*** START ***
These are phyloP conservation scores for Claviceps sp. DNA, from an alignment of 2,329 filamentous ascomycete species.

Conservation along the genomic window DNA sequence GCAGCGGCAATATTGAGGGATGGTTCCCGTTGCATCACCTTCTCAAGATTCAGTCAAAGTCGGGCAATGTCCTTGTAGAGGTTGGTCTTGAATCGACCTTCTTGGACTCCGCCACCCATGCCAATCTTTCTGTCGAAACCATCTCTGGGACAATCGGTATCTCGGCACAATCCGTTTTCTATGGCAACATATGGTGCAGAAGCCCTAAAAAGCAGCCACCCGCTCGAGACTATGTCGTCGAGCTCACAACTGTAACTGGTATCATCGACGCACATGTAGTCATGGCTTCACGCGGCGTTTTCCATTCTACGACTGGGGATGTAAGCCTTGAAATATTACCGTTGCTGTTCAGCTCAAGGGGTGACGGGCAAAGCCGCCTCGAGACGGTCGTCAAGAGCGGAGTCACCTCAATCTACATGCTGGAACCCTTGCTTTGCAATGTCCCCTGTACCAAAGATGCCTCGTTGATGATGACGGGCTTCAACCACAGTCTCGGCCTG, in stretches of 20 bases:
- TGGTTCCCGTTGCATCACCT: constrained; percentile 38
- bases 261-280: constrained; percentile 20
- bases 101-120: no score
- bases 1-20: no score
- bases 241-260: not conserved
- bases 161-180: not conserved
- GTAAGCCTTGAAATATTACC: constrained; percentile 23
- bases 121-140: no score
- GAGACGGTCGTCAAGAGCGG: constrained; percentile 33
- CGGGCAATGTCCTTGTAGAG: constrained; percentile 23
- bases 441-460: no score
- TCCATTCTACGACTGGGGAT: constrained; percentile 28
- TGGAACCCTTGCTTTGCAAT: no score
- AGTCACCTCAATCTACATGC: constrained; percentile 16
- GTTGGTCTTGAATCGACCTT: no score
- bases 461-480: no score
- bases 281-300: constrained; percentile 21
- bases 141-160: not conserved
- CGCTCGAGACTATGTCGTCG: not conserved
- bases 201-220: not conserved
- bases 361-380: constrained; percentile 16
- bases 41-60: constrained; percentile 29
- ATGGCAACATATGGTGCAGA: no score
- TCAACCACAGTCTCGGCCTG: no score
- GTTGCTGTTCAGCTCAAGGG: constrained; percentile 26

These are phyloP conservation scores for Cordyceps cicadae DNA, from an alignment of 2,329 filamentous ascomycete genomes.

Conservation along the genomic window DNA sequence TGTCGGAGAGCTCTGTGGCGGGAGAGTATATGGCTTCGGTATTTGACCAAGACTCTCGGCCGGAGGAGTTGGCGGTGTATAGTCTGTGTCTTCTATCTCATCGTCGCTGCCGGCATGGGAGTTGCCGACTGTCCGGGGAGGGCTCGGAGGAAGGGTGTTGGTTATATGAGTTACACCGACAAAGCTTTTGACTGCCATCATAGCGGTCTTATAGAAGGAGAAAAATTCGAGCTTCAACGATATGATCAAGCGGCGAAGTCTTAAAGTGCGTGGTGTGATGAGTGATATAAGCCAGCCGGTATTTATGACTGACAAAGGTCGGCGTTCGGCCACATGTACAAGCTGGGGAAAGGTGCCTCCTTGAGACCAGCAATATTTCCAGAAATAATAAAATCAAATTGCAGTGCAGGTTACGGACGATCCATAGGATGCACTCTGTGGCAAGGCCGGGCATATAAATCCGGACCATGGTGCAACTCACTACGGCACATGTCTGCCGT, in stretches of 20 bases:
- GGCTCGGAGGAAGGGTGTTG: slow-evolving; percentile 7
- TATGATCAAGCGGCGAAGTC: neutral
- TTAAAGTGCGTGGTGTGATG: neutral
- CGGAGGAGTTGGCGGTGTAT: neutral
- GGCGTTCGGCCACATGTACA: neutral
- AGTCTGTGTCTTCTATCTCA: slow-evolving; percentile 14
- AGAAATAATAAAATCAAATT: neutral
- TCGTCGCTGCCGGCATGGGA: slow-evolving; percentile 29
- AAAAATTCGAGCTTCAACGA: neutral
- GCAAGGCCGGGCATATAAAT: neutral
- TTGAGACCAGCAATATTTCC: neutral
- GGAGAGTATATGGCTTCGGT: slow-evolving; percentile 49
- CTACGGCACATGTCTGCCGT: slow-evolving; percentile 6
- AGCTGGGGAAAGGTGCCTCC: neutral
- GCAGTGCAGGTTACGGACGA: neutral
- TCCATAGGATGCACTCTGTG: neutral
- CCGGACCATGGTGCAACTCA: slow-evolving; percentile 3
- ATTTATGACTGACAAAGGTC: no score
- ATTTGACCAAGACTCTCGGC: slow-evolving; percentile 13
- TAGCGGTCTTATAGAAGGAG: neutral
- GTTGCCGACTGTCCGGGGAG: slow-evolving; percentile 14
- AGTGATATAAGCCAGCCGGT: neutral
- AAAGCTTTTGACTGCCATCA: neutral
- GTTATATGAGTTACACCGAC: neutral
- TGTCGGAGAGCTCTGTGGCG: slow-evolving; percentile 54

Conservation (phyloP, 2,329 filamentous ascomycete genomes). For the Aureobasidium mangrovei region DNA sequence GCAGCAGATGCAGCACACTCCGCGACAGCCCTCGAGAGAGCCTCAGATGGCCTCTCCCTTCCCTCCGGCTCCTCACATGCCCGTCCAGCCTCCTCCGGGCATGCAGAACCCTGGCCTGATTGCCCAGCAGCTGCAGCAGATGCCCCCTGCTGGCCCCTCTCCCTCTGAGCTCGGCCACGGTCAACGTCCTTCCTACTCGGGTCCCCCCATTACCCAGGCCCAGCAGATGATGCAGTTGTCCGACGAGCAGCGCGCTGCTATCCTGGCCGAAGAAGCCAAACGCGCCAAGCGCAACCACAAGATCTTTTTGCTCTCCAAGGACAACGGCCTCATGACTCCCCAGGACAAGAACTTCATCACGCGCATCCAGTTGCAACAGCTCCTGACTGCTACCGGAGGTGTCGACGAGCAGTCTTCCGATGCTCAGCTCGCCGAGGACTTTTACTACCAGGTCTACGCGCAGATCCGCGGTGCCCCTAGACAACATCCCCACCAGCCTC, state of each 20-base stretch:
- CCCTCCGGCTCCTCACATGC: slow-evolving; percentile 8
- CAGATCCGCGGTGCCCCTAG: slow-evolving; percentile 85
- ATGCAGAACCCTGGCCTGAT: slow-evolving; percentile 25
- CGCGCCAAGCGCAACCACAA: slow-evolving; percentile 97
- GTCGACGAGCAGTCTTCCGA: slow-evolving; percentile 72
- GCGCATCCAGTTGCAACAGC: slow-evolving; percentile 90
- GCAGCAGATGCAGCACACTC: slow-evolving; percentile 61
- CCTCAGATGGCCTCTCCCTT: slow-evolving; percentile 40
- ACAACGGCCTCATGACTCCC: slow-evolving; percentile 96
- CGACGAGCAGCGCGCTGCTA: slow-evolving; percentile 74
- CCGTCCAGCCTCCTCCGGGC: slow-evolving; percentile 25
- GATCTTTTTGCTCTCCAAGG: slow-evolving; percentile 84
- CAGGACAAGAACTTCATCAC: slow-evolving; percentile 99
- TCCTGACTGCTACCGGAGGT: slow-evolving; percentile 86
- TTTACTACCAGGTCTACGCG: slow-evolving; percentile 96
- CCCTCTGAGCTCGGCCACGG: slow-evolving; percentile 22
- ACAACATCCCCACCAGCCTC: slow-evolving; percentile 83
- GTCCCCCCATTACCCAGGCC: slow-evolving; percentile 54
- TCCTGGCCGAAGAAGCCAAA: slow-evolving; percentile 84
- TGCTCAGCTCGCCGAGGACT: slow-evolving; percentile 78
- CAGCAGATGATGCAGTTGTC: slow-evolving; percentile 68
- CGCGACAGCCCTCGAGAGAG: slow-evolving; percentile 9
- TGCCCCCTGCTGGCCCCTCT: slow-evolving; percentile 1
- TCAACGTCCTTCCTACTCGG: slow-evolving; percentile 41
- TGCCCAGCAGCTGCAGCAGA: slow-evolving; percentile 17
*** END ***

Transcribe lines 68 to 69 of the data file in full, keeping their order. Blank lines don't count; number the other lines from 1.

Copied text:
- CAGGACAAGAACTTCATCAC: slow-evolving; percentile 99
- TCCTGACTGCTACCGGAGGT: slow-evolving; percentile 86